Peter: What will be the main focus/topics of HR Management in 10 years?
Maya: C h a n g e. We’re in the middle of a paradigm shift, which means there is this big transition to be handled. The first wave of the shift is about digitization and data; the second wave is about man-machine cooperation, intelligent bots and artificial assistants; and the third wave, well, my guess is as good as yours, but I think it will be about radical new ways of working and organizing work. The whole concept of work will undergo a profound transformation; education will no longer be one big block, located early in life, but rather an ongoing activity throughout life; and a majority of those who add value to the business in 2027 are not employed in any traditional way.
Basically, a lot of the HR tasks we know today will disappear. In return, we need to expand our knowledge of how to get teams of robots, permanent employees, independent contractors, employees from other companies, followers, fans, critics and customers to cooperate. Diversity gets a whole new meaning! We need to know where to find and engage value creators, it’s not the formal relation that matters anymore, it’s the value, people bring.
Peter: Now my final question 5+1 (for advice for my alumni and students): What would you advise young HR Managers or students, who seek a career in Human Resources? What should they pay attention to? What is and what will be important?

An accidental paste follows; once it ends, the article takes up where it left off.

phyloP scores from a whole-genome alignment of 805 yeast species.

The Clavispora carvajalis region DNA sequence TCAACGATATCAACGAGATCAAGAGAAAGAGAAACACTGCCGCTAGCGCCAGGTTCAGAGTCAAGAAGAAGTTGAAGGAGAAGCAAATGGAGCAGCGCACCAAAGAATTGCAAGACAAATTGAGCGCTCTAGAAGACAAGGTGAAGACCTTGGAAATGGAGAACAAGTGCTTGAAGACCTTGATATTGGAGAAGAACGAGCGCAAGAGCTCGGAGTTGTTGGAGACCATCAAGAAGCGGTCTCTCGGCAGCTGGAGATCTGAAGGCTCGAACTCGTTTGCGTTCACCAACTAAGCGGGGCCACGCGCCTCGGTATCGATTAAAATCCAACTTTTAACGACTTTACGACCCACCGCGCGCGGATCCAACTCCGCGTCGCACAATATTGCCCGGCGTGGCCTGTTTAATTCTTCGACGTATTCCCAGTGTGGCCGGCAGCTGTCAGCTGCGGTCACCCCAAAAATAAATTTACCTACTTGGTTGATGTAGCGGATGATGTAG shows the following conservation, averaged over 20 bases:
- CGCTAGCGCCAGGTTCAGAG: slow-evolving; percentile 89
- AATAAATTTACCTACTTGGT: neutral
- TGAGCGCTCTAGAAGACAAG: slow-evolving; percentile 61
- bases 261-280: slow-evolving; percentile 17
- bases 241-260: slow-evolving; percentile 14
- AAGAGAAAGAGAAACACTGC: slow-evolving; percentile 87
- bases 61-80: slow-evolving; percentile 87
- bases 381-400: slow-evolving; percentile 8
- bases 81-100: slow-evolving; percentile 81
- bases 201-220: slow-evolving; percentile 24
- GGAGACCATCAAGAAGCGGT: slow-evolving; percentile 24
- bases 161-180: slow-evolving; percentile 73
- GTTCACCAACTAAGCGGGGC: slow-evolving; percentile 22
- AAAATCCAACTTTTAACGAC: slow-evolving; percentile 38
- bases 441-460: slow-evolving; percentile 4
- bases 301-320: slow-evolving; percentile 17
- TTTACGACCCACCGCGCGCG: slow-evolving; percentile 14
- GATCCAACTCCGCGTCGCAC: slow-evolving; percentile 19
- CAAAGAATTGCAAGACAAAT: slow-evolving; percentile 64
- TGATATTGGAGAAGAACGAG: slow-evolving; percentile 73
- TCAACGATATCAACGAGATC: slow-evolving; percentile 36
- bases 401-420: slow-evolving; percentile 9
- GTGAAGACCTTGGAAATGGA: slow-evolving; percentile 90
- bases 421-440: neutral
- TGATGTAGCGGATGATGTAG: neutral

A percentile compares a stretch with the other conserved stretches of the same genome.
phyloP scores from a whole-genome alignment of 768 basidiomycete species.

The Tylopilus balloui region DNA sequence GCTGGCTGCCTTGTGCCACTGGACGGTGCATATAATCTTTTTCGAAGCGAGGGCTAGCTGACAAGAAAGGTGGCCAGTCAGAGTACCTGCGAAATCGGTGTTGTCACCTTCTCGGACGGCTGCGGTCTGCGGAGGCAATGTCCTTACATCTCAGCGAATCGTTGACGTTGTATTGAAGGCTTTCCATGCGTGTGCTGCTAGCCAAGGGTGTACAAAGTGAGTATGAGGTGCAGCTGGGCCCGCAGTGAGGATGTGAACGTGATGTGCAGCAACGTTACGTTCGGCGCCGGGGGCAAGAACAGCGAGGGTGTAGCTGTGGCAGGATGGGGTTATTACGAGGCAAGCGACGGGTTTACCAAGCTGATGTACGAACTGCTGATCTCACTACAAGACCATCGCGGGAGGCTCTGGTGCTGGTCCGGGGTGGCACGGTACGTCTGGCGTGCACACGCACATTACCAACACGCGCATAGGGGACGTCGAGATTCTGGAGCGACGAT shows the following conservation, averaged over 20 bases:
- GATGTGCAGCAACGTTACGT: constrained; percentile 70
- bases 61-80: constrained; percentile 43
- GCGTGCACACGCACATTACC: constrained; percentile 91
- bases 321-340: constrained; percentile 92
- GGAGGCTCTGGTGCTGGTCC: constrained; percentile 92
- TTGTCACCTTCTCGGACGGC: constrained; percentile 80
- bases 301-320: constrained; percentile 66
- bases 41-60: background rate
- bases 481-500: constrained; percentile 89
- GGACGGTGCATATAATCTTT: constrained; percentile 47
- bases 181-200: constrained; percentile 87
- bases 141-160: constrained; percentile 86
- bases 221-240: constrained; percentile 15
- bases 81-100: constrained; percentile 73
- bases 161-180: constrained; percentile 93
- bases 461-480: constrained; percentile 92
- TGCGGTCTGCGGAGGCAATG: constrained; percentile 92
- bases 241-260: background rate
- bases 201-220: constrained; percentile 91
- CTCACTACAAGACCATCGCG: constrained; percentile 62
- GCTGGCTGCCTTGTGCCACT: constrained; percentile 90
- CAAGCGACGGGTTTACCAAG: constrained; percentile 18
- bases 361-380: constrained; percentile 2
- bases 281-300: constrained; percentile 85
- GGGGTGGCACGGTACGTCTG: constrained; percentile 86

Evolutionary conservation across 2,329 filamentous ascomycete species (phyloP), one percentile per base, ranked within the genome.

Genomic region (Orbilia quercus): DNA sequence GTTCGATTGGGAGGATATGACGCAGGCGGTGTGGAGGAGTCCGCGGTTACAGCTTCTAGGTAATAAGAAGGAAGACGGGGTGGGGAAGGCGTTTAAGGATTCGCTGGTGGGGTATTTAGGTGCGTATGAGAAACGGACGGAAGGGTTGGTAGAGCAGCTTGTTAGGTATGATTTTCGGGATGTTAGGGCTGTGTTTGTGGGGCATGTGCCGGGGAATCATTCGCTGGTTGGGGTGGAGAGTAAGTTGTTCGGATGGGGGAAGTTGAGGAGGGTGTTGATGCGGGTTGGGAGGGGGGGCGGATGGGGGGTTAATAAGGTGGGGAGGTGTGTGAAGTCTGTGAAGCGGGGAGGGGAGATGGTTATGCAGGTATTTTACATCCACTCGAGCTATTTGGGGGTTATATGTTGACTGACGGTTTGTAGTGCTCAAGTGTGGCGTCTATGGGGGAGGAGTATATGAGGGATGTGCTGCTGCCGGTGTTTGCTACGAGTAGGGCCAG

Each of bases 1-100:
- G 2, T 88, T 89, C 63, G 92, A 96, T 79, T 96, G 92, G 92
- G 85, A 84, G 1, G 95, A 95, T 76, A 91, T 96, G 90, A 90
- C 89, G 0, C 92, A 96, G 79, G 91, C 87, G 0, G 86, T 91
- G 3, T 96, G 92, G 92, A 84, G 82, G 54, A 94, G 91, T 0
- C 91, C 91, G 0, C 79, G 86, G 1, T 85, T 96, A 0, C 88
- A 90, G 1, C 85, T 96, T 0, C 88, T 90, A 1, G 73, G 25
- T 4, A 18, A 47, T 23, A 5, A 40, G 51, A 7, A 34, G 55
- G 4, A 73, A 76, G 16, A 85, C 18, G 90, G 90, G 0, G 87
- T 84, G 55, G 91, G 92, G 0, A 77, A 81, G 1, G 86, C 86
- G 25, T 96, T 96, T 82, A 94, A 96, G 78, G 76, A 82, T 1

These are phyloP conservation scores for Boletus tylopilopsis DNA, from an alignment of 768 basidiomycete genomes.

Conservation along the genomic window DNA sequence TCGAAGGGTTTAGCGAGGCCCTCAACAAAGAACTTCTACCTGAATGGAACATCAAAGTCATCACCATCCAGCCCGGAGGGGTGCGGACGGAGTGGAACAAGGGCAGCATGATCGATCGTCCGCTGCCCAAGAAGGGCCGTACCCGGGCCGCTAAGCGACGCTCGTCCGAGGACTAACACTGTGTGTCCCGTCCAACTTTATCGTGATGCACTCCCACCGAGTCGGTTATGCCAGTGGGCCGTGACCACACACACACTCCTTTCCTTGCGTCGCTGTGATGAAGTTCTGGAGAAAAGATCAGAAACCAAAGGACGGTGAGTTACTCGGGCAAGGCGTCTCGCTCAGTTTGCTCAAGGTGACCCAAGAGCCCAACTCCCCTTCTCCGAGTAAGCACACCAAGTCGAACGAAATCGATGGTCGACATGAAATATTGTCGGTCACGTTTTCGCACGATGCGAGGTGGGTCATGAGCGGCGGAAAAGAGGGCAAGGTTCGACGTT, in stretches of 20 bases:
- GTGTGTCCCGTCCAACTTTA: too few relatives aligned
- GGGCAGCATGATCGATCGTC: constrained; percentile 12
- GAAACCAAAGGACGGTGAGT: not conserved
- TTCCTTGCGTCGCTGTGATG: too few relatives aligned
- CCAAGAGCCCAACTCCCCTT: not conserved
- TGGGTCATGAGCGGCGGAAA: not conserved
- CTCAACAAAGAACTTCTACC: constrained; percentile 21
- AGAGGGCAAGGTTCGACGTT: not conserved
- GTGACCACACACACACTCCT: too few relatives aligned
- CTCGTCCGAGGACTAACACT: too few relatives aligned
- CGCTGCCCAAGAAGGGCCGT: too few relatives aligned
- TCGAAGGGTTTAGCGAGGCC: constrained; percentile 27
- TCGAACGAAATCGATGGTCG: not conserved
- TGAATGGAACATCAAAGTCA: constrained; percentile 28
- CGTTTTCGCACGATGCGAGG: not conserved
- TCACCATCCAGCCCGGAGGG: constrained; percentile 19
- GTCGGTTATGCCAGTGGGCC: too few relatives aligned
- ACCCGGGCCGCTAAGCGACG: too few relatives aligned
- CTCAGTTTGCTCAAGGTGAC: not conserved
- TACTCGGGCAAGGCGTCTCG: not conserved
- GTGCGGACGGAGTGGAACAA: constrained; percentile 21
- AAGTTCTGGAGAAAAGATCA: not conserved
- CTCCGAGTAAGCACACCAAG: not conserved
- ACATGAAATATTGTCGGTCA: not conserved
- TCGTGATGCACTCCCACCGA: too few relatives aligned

Maya: The most important personal attribute is curiosity. Always stay curious, always ask questions. Software and artificial intelligence can answer a question, but it cannot ask one. This is a crucial difference. Another important skill is the ability of critical thinking. Yesterday, I told my 13-year-old daughter that there are only 50 algorithm designers in the world, who all graduated from the same university and all work in Silicon Valley, and she immediately asked: ‘Who told you that?’ ‘What are their names?’ ‘How do you know there are only 50?’ ‘How many of them work for Facebook?’
Don’t take everything at face value. Regarding your future HR career, go with the flow. Things will change around you and you will change too. Be kind, be smart and be prepared to reinvent yourself more than once throughout your career. Best of luck!
Peter: Thank you very much for your insightful contribution. I wish you continued success, many friendly clients and at all times fresh and new ideas to further develop HR ideas.